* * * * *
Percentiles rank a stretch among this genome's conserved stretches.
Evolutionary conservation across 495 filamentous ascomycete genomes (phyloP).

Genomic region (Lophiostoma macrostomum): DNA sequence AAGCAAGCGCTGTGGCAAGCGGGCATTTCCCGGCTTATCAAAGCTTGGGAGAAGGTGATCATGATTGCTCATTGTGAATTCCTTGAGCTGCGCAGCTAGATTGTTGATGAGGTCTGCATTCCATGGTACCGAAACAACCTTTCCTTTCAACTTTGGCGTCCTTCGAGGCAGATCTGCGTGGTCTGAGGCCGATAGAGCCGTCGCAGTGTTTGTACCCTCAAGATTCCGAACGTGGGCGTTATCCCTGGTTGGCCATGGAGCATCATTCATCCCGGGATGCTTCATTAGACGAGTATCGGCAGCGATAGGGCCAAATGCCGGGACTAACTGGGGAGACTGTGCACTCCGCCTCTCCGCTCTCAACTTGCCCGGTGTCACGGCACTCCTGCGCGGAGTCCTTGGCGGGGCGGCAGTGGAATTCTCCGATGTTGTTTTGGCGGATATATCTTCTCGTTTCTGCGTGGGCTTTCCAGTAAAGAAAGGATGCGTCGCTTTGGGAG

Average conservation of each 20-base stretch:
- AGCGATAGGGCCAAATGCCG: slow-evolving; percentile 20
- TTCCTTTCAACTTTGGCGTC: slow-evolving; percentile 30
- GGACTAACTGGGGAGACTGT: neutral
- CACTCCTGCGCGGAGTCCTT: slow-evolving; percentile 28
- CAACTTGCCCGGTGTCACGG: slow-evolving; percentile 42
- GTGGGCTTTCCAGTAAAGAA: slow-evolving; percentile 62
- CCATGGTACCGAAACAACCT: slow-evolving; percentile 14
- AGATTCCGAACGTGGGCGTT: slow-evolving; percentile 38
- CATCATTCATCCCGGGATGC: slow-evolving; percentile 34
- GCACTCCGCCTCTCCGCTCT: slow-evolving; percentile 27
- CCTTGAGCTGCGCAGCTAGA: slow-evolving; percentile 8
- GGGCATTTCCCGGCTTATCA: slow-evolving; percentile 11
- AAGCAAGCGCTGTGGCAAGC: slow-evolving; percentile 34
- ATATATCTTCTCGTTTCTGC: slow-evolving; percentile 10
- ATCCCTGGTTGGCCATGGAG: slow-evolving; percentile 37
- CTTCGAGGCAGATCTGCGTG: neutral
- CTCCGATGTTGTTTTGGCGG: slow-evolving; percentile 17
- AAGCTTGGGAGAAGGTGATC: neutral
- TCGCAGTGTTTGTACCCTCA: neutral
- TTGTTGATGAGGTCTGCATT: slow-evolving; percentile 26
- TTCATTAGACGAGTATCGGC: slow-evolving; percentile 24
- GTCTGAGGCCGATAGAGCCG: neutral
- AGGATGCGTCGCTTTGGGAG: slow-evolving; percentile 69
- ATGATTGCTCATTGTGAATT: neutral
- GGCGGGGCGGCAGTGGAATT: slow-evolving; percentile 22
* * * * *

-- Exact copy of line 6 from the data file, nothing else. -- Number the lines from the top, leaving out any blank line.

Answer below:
- TTCCTTTCAACTTTGGCGTC: slow-evolving; percentile 30